Contango presents some interesting challenges in the era of commodity ETFs and ETNs.
A new skirmish has broken out against contango. No, it's not a new dance program to fill in the void left by the writers' strike. Contango is the normal price relationship that exists between the futures delivery months of a storable commodity. Simply put, contango reflects the costs of carrying the commodity (storage, insurance, financing) for future delivery. The gold futures market, for example, is a contango market: nearby deliveries are priced lower than deferred deliveries (See Table 1).
A market that is pervaded by scarcity fears - crude oil comes to mind, no? - can invert such that nearby contracts are priced higher than later deliveries. In essence the front months are bid up because every one wants their oil now (See Table 2).
These price relationships can play havoc with commodity index returns. Commodity indexes are synthetic futures portfolios made up of long positions. As a futures position in portfolio approach their delivery dates, they must be "rolled" forward to a later contract to maintain the exposure mandated by index rules. If the price of the nearby contract being sold is lower than the price of the deferred delivery bought - a contango market - there'll be an expense incurred, reducing the return on that commodity. That's a "negative roll yield" in futures lingo.
Rolling a long position forward in an inverted market, however, produces a gain - a positive roll yield. Think about it: selling January crude at $96.45 and buying February crude at $95.32 should give you a $1.13 per barrel boost in your return, shouldn't it?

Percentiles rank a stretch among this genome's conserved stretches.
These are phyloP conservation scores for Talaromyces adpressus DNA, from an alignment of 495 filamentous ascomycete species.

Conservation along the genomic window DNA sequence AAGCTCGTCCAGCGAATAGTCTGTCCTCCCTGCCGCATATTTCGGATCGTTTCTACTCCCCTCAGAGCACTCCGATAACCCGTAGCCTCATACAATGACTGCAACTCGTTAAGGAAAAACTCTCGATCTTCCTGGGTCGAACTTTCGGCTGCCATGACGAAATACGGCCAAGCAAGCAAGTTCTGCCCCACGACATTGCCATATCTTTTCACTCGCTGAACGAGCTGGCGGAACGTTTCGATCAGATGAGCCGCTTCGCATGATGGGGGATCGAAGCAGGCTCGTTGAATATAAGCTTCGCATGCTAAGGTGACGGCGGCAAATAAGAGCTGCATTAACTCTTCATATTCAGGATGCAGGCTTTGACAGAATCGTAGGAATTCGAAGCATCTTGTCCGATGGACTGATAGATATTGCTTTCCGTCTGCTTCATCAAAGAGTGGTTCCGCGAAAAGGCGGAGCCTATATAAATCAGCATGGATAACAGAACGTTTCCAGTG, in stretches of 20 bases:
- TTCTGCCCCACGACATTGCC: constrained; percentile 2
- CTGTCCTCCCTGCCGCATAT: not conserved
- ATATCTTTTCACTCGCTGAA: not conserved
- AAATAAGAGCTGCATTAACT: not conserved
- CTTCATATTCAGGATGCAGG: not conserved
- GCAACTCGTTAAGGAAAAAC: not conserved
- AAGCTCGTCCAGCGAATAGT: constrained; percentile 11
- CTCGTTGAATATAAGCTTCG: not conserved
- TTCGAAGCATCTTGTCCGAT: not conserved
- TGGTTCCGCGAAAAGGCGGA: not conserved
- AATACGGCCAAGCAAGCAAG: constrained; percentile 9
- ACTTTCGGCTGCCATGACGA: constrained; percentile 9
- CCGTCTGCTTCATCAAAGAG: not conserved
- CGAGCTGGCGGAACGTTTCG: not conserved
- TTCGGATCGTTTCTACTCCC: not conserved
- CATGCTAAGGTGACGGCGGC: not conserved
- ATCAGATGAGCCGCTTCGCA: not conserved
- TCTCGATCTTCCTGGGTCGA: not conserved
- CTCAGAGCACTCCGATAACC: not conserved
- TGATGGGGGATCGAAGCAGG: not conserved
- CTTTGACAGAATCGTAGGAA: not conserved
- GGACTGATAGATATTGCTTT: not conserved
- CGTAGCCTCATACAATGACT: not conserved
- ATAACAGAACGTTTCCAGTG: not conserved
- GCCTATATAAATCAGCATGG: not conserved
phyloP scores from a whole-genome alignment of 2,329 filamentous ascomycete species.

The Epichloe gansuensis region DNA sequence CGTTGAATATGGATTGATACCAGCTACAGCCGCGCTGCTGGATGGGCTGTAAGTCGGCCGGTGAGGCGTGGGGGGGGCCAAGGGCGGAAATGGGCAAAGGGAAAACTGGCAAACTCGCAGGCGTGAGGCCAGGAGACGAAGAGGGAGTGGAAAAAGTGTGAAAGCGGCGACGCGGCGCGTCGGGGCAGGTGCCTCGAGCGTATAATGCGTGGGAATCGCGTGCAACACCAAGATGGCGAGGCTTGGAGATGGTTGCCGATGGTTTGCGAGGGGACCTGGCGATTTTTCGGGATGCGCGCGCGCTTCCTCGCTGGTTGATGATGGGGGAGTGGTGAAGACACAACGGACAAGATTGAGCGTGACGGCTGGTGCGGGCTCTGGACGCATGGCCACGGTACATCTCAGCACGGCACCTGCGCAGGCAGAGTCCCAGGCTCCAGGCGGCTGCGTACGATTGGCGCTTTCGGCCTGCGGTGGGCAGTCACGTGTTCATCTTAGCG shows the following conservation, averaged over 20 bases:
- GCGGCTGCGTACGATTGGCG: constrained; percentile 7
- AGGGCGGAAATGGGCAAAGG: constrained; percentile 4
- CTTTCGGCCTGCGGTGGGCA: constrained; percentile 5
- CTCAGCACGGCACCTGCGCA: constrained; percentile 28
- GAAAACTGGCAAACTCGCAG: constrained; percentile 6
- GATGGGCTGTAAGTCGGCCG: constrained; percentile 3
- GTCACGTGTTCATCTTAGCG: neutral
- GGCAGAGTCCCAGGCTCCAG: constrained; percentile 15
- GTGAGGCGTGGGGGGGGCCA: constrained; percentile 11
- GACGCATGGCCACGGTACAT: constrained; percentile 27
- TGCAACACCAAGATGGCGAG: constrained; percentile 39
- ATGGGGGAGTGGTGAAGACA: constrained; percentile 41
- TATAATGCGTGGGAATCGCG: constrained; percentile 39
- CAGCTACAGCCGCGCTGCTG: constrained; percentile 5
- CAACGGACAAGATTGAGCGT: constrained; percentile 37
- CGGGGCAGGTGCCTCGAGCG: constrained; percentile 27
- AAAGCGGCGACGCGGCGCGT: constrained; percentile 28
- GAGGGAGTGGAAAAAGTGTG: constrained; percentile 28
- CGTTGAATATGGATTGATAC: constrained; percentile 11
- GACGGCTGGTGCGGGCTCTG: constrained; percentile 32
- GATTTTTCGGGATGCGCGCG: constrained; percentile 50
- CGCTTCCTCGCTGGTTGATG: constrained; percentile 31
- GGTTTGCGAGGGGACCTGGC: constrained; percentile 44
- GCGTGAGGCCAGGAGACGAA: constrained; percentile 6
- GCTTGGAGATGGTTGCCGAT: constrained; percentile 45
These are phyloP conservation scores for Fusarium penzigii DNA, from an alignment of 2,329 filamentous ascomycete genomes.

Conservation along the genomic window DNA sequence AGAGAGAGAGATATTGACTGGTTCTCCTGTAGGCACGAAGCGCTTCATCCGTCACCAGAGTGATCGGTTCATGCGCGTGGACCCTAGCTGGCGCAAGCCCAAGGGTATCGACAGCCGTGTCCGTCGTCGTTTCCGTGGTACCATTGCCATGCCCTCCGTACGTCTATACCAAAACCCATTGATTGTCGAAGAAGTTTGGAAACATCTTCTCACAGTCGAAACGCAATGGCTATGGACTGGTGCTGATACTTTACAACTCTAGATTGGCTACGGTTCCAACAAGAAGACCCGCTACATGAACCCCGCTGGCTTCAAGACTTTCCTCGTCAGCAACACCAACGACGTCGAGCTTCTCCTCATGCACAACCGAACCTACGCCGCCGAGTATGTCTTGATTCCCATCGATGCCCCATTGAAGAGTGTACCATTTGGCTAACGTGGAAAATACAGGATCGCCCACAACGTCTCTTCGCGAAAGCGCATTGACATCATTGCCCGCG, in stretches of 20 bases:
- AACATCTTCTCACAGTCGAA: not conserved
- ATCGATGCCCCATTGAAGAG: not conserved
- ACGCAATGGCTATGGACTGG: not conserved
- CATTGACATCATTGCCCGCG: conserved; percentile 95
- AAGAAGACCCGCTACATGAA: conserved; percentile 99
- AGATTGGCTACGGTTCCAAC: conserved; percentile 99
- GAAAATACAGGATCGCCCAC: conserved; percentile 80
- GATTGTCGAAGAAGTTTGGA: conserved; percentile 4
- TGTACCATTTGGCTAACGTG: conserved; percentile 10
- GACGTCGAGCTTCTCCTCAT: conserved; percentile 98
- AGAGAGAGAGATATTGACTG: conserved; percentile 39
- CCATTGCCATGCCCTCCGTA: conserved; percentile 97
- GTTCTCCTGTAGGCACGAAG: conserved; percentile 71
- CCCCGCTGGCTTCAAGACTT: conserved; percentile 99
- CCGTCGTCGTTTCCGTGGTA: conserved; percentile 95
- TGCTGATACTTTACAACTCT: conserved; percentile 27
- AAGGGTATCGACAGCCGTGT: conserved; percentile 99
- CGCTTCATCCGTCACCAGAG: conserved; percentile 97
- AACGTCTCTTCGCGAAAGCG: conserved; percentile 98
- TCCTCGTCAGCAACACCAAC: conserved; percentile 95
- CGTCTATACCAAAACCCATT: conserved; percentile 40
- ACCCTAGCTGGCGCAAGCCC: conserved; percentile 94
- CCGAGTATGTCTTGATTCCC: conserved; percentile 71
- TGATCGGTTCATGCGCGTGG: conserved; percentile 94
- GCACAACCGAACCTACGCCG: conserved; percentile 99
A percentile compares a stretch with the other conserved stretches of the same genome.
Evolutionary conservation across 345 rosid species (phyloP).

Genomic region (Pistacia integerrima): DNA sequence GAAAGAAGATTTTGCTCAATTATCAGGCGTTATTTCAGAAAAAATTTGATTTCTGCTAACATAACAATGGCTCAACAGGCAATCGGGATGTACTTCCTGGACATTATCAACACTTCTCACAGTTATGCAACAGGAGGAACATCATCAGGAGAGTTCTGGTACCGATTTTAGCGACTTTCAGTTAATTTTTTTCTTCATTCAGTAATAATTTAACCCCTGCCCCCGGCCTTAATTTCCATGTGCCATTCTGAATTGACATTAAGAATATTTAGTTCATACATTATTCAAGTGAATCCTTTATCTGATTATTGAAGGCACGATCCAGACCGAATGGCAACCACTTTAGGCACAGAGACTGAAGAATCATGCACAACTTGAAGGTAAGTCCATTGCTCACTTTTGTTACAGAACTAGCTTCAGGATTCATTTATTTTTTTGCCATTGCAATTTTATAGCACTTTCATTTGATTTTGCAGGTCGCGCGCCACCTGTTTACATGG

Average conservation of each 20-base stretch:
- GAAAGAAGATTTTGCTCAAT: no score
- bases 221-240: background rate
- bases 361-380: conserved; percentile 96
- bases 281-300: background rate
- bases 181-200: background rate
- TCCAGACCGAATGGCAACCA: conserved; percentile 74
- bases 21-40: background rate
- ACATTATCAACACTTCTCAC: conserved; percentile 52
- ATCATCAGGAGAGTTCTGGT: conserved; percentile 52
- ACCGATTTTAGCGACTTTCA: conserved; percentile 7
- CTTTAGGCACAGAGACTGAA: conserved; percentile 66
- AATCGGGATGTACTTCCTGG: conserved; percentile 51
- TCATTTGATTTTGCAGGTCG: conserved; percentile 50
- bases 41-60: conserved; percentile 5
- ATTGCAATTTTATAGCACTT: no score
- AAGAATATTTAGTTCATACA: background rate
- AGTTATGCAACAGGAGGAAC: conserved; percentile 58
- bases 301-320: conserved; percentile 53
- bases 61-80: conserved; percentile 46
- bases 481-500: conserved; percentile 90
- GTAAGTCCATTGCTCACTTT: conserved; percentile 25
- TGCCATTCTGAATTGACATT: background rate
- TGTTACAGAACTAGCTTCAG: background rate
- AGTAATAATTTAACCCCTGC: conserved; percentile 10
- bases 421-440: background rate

When commodity indexes were first cooked up, little thought was given to the effect of contango, largely because the indexes were never thought of as investable. Indexes, in those simpler days, were just indicators. Benchmarks.
Not so now. The advent of commodity-based ETFs and ETNs has made commodity investing more accessible, even to the hoi polloi. That's brought the contango problem into sharp relief. Investors have, for the past year or so, been scratching their heads and wondering: "Why are my commodity index-based returns not reflecting the bullishness of the underlying markets?"
Enter the newest combatants against the ravages of contango. JP Morgan and BNP Paribas have launched two new index suites that allow investors to invest further out - as far as three years - on the futures curve.
The JP Morgan Commodity Curve Index (CCI) invests all along the future curves rather than just the front months, which is typical of most commodity benchmarks. By spreading across delivery months, index developers hoped to reduce the impact of a negative roll yield.
CCI is comprised of 33 futures holding exposure along the curve in proportion to the open interest of each contract. Open interest, in case you didn't know, reflects the number of contracts awaiting liquidation. It is, in essence, potential volume. The commodities mix includes contracts not found in many other indexes including NYMEX platinum and palladium, CBOT soybean meal, NYBOT orange juice, LIFFE robusta coffee and white sugar and MGE spring wheat.
BNP Paribas' Commodity Market Representative Index [CMRI], operates on the same principle: an open interest-weight scheme that serves as an analog, say its developers, for the market capitalization-weighting of an equity index. For its part, CMRI is made up of 25 contracts highlighted by ICE WTI crude oil, NYMEX natural gas, ICE Brent crude oil, COMEX gold, LME copper and LME aluminum.
The introduction of these new indexes is the latest salvo from investment banks who are trying to make use of the beach head established by Barclays Global Investors, Barclays Bank and Deutsche Bank in the lucrative commodity space. With these new indexes now launched, how far away can JPMorgan and BNP Paribas ETFs or ETNs be?